The purpose of this experiment is to determine if the elasticity of bubble gum affects the diameter of a bubble blown with the gum.
If the elasticity of the bubble gum is higher, then the diameter of the bubble blown will be significantly larger because the bubble will be able to stretch farther, therefore giving it a larger diameter. The independent variable is the elasticity of the gum. The dependent variable is the diameter of the bubble blown. The constants are the stopwatch used, environment tested in, and temperature outside. There was no control group.
· 3 tape measurers
· 1 piece of Bubble Yum Original gum
· 1 piece of Wrigley’s Extra bubble gum
· 1 piece of Orbit Spearmint gum
· 1 piece of Mentos Tropical Mix gum
· 1 piece of Trident Tropical Twist gum
· 8 strands of Big League Chew gum
· 4-6 test subjects to chew gum
· 6 data sheets
· 1 pen
1. Gather materials.
2. Take one piece of Orbit Spearmint gum.
3. Chew the gum for approximately three minutes (the exact time does not matter).
4. Take the chewed gum and begin to blow a bubble.
5. Use the tape measurer to measure the diameter of the bubble when the bubble is at its largest. 6. Record the diameter of the bubble blown onto data sheet. 7. Repeat steps 4-6 two more times.
8. Proceed to Part 2.
9.Repeat steps 2-8 for all the types of gum.
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1. Remove gum from mouth.
2. Place the wrapper on the ends of the gum and slowly pull it apart. 3. Measure the length of the gum while continuing to pull it apart until the gum breaks or sags to the ground. 4. Record the length the bubble gum stretched before breaking. 5. Analyze and draw conclusions.
WRITTEN RESULTS AND ANALYSIS
The data collected from this experiment shows that overall Big League Chew produced the largest bubble, and Bubble Yum had the largest elasticity. Orbit Spearmint and Trident Tropical Twist produced the two smallest average bubble diameters; also, both had the smallest elasticity. The remaining brands fell into the middle of the categories; Wrigley’s Extra had a bubble diameter average of 8 millimeters and an average elasticity of 3500 millimeters, and Mentos Tropical Mix had a bubble average of 5.7 millimeters and an average elasticity of 1200 millimeters. Bubble Yum Original had an average diameter of 72 millimeters and an average elasticity of 4000 millimeters, and Big League Chew had an average bubble diameter of 100 millimeters and an average elasticity of 1500 millimeters. Lastly, Orbit Spearmint had an average bubble diameter of 24 millimeters and an average elasticity of 800 mm, and Trident Tropical Mix had an average bubble diameter of 20 millimeters with an average elasticity of 1050 millimeters. The largest bubbles with the greatest elasticity had significantly larger servings of gum than all of the other brands. The small bubble sizes and poor elasticity could be because of the small size.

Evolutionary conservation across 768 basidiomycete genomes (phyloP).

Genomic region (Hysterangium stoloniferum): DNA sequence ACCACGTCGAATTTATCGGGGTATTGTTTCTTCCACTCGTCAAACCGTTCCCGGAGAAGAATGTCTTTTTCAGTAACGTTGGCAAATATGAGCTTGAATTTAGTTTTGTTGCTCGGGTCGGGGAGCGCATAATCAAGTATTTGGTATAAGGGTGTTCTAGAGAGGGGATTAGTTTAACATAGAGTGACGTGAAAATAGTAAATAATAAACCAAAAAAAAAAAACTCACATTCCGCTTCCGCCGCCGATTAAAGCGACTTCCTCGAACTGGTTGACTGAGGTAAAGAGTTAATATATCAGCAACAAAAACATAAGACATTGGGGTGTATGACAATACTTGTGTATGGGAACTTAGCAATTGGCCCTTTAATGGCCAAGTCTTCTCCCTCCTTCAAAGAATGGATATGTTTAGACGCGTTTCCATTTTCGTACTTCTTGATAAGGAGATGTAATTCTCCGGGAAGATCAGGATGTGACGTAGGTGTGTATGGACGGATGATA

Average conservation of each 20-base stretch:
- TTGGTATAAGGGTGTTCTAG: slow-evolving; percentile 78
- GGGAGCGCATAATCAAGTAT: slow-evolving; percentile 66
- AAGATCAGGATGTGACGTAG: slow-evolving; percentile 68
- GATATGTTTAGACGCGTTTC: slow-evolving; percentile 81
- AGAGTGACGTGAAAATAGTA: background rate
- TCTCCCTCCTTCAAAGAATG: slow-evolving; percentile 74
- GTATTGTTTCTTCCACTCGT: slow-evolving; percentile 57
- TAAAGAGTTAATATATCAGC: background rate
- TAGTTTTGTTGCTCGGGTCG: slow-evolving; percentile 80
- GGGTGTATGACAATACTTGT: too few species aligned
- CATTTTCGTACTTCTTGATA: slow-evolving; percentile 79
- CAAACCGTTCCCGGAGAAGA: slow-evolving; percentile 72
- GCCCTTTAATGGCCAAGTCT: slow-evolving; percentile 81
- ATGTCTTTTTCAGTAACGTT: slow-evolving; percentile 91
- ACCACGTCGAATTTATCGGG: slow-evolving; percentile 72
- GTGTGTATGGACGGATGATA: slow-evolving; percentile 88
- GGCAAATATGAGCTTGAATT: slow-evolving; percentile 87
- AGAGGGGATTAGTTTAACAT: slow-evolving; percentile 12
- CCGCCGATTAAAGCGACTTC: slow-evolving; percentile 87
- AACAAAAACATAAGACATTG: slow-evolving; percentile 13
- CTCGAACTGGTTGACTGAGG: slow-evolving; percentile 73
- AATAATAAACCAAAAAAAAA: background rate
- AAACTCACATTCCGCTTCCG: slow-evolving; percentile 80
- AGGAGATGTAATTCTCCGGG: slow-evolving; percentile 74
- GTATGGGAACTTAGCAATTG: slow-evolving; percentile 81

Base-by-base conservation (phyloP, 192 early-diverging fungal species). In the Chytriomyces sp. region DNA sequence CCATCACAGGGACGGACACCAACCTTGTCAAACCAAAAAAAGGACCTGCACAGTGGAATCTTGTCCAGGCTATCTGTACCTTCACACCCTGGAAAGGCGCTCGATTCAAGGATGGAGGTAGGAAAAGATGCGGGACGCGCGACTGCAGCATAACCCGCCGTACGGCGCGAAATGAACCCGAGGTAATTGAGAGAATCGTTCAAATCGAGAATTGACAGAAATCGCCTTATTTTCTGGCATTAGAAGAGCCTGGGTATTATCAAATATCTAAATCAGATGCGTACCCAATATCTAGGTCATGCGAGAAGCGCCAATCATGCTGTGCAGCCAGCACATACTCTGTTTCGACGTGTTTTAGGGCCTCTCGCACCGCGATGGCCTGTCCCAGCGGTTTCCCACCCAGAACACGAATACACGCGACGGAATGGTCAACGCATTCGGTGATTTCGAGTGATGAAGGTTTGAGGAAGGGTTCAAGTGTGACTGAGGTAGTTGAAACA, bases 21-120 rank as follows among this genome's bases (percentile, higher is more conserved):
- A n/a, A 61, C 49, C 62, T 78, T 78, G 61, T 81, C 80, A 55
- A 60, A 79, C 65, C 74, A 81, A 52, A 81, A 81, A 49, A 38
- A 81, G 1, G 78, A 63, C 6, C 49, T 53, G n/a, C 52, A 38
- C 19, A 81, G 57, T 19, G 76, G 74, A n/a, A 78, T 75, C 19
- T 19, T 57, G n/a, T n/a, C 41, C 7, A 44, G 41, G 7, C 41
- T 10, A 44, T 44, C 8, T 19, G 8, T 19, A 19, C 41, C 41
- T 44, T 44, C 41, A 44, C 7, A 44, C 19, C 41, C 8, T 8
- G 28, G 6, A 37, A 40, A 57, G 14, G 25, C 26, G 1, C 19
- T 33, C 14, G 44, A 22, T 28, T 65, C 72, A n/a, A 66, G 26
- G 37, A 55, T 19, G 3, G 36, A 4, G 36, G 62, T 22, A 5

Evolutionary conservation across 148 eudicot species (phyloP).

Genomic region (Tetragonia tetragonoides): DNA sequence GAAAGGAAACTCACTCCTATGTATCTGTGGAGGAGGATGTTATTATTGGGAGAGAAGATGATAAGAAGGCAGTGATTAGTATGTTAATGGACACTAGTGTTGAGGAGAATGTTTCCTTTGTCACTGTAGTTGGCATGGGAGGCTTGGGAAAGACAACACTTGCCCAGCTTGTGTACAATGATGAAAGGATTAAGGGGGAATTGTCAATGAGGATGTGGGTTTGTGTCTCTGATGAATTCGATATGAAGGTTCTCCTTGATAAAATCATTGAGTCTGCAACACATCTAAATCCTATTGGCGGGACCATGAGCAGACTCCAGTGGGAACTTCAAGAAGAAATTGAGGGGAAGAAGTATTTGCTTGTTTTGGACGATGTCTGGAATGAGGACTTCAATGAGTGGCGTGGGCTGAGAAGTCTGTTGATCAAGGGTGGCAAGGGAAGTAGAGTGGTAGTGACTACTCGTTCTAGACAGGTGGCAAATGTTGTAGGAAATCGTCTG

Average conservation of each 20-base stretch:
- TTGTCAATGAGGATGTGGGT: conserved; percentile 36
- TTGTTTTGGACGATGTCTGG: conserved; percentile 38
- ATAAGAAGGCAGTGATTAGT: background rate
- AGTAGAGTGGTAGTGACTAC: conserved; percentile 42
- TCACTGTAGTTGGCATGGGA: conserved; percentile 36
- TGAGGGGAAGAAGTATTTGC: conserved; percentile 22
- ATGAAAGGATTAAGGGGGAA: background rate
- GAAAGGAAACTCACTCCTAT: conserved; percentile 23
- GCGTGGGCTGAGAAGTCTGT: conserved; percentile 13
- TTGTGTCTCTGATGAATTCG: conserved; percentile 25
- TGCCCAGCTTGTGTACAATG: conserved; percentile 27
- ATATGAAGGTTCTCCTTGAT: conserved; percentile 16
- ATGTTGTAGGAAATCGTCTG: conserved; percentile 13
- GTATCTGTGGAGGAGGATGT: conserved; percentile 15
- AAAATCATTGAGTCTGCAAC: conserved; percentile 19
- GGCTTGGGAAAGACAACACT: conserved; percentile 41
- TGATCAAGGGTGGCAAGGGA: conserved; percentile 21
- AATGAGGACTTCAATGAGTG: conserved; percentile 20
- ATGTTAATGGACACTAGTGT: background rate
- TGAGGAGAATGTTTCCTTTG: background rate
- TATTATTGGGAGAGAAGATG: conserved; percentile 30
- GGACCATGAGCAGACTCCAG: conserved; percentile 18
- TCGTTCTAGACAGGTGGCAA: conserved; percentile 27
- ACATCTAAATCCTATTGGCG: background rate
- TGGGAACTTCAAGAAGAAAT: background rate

The purpose of this experiment was to determine if the elasticity of bubble gum affects the size of its bubble. The hypothesis for the experiment was if the gum has a high elasticity, then it will blow a larger bubble because it would be able to stretch out more. The hypothesis was supported because the results of the experiment showed that the bubble gum with higher elasticity generally had higher bubble sizes. The bubble gum types that stretched the most and also had the largest diameters were Bubble Yum Original and Big League Chew. The bubble gums with the least elasticity and the smallest diameters were Orbit Spearmint and Trident Tropical Twist. The scientific explanation for the results is that the higher amounts of elasticity in the gum allowed it to expand and stretch more, giving it a larger diameter. Attempts to limit errors in this experiment included using three trials, testing with the same person per type of gum, using the same measuring devices, and the testing environment. Some possible sources of error were the fact that there were different people chewing the gum, the measuring was not always always accurate, there was a time constraint forcing the experiment to be rushed, and the gum bubble sizes were dependent on the person chewing it. From this experiment, it is suggested that the elasticity of bubble gum does affect the bubble size. In future experiments, more types of gum could be used to get a better sense of the results. In the real world, this information can be applied so that people don’t chew gum with high elasticity in schools. If someone is chewing gum of high elasticity, it would make bigger bubbles, make a louder sound, disrupt the classroom, and
Have you ever wondered who invented bubble gum, or why it's pink? How do you go about getting the answers to these questions? Easy. Think way, way back, not to prehistoric times but close, 1928. Popular With Children, Unpopular with Parents and Teachers. The first known bubble gum appeared in 1906, and was a dud. Known as B libber Blubber, it was sticky, brittle, and insufficiently cohesive. In ...
be a big problem academically for the students.